Janesville man says he was billed for sidewalk damage caused by city
JANESVILLE—A resident billed for the city's repair of his sidewalk called the charge unfair, saying it was city employees who had damaged the sidewalk.
City officials said the sidewalk damage was the result of regular wear and tear and not the fault of city employees who drove a Toolcat utility vehicle down the sidewalk to plow areas adjacent to the property.
Dave Schenker has owned a warehouse at 1900 Beloit Ave. since at least 2012. The warehouse is just north of rail lines where the city regularly plows sidewalks.
Years ago, city employees drove utility vehicle plows hundreds of feet along the sidewalk in front of a gas station and Schenker's property to reach the railroad. The utility vehicles are wider than the sidewalk and often knocked recently shoveled snow back onto the path Schenker had cleared, he said, so he asked the city to stop.
The city complied, said Paul Woodard, public works director.
"I'm not sure why they were doing it that way. We stopped that procedure, though," Woodard said.
Schenker said they didn't. The city plow driver still used the gas station's or his own driveway to reach the railroad, Schenker said.
In about March 2016, a utility vehicle driver was plowing the railroad area and backed up along Schenker's sidewalk and gave Schenker a "look," he said.
"That was an intentional, blatant act to back down my sidewalk 70 feet and then look at me and take off," Schenker said. "She was making a point."
Schenker confronted her, and she became upset, he said.
"The best word would be 'belligerent, obnoxious,'" Schenker said.
A city supervisor arrived and told the driver several times to leave until she eventually did, Schenker said. He showed the supervisor the damage to his sidewalk.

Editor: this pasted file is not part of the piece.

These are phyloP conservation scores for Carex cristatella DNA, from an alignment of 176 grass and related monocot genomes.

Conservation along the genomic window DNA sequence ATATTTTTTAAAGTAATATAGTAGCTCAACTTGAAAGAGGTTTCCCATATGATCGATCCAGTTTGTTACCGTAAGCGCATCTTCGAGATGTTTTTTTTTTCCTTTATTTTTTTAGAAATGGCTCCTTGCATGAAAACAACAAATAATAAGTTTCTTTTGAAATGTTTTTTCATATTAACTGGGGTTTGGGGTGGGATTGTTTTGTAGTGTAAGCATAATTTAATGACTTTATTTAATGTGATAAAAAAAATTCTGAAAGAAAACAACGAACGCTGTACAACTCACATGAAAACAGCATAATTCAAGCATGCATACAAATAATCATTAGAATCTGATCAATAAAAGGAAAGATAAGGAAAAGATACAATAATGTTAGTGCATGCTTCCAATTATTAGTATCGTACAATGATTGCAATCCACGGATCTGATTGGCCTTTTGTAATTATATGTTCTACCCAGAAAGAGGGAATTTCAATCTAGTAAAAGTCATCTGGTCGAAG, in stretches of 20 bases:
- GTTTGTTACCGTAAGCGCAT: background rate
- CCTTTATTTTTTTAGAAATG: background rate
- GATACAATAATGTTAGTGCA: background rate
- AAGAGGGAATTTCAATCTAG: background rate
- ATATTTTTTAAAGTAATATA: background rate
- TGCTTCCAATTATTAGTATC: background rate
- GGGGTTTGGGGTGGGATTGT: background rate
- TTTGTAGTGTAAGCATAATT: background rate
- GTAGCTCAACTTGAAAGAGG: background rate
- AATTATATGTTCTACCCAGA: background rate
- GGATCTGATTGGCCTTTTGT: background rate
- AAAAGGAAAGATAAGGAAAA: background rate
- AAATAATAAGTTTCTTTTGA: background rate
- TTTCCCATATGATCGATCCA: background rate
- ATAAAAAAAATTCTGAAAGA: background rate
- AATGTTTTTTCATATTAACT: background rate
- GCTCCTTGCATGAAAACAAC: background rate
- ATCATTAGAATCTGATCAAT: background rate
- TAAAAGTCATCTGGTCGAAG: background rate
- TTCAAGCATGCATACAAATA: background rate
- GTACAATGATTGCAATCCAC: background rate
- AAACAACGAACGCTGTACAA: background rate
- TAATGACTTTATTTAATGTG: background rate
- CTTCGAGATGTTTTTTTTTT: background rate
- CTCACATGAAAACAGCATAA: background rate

Woodard said he had no knowledge of the incident.
The supervisor and other city employees know they shouldn't be driving on sidewalks, Schenker said. He points to a state statute that reads, in part, "the sidewalk shall be for the use of persons on foot" and "shall be kept clear for the use of persons on foot."
"I mean, that is what sidewalks are for is for foot traffic, not for them to drive their equipment down through there," he said. "They know better."
Schenker thought the problems were done, but in July he received a city order to repair the sidewalk in front of his property.
According to city photos of the sidewalk, four concrete sections needed replacing. Some were tilted. Others had cracks and chips.
The city said the damage wasn't unlike damage to other sidewalks seen in Janesville.
"What causes it, I don't know, but we don't believe it was damage from our plows," Woodard said. "Sidewalks fail for various reasons."
Schenker said it would take a 900-pound man walking on the sidewalk to cause the damage.
Schenker disputed the city's order. In the midst of that process, he went to his warehouse to mow one day and found the city had already begun repairing the sidewalk.
"I'm waiting to figure out what's going on, and they just did it," he said.
Woodard said the city repaired the sidewalk because Schenker missed the deadline to repair it himself.
Schenker later was billed $580 for the repairs. For that cost, Schenker said, he could have repaired much more of the sidewalk than the four squares the city fixed, he said.
"This isn't going to break me, but there are people that $584 is a lot of money," Schenker said.
Regardless of the timing or cost, Schenker believes he shouldn't have to pay for damage he's convinced the city caused.
Schenker paid the bill so it wouldn't go on his property tax bill with interest, he said.
"You can't dispute it or anything of that nature," Schenker said. "It's just going to be done."